Threats are now emerging beyond home and medical devices towards IoT control systems connected to national infrastructures. It is no exaggeration to say that IoT vulnerabilities are a threat to our national and personal security – dangers brought into sharp relief by the growing weaponisation of cybersecurity on the world stage

Cybersecurity agenda

Over the last decade, the scale of cyber attacks have increased dramatically and there has been a huge increase in the scale of cyber attacks against global IT infrastructures. The increase in the number of attack vectors enabled by the internet, the level of sophistication of the attacks, the ‘staying power’ of the cyber gangs, are all markers of how cybersecurity has become the subject of major international conflict.

The rewards of cyber crime over the last decade have been lavish and can be measured in trillions of dollars. And the size of this cyber treasure chest will only increase exponentially over the next decade.

The cyber war is an asymmetric battle. According to Carbon Black, cyber criminals are spending an estimated $1 trillion each year on finding weaknesses in the cyber defences of organisations and businesses, while the same organisations and businesses are spending a mere $96 billion per year to defend themselves against these attacks.

But it’s not always the case that these threats are created by what people in the West would call ‘rogue’ states or actors.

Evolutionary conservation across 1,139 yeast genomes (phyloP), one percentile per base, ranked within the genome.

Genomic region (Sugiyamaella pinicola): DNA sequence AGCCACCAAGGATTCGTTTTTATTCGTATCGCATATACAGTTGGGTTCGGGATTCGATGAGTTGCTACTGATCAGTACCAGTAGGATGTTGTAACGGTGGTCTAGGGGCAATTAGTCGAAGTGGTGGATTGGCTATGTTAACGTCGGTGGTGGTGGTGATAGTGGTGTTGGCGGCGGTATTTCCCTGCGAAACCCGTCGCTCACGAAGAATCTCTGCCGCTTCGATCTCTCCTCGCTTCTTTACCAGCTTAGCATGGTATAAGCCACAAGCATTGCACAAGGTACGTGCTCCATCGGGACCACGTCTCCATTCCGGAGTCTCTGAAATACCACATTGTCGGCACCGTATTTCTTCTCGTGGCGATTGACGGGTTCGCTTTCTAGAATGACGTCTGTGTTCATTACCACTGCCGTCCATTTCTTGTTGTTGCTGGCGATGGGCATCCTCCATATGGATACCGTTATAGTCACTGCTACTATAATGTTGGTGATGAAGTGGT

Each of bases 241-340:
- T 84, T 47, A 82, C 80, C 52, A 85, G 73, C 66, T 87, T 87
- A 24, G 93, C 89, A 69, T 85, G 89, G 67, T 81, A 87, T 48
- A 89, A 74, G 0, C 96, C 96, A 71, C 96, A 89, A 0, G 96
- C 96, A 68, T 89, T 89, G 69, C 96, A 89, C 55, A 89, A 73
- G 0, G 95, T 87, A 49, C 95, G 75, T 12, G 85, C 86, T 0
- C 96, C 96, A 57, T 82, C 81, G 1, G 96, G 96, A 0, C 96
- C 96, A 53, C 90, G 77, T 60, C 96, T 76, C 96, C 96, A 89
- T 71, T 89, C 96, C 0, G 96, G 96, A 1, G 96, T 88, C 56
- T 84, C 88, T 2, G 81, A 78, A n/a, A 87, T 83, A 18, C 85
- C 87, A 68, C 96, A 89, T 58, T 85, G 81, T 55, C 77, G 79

Militarisation of cyber attacks

The biggest single factor that has emerged in the cybersecurity landscape over the last decade is the brazen and overt participation of nation states in the battle. The size of a state’s cyber capability has now become the biggest statement of its national power and global influence.

So loud are the noises around cybersecurity that cyber-aggression appears to have bumped the threat of nuclear and biowarfare down the security agenda.

In the mid-noughties there appears to have been a joint US/Israeli project to attack Iran’s nuclear programme. A virus was created which attacked the SCADA infrastructure around this programme and thus the centrifuges which were being used to enrich uranium.

In the eyes of the UK government, cyberweapons have become the most effective deterrent against Russia (Credit: GCHQ/Crown Copyright)

Stuxnet surfaced once activated in 2010 when it preyed upon Siemens PLCs to the extent that around a third of Iran’s centrifuges were taken out of action. This might be termed a ‘successful’ attack upon the process control layer of a large utility project.

To say that cyber warfare is preferable to weapons of mass destruction …

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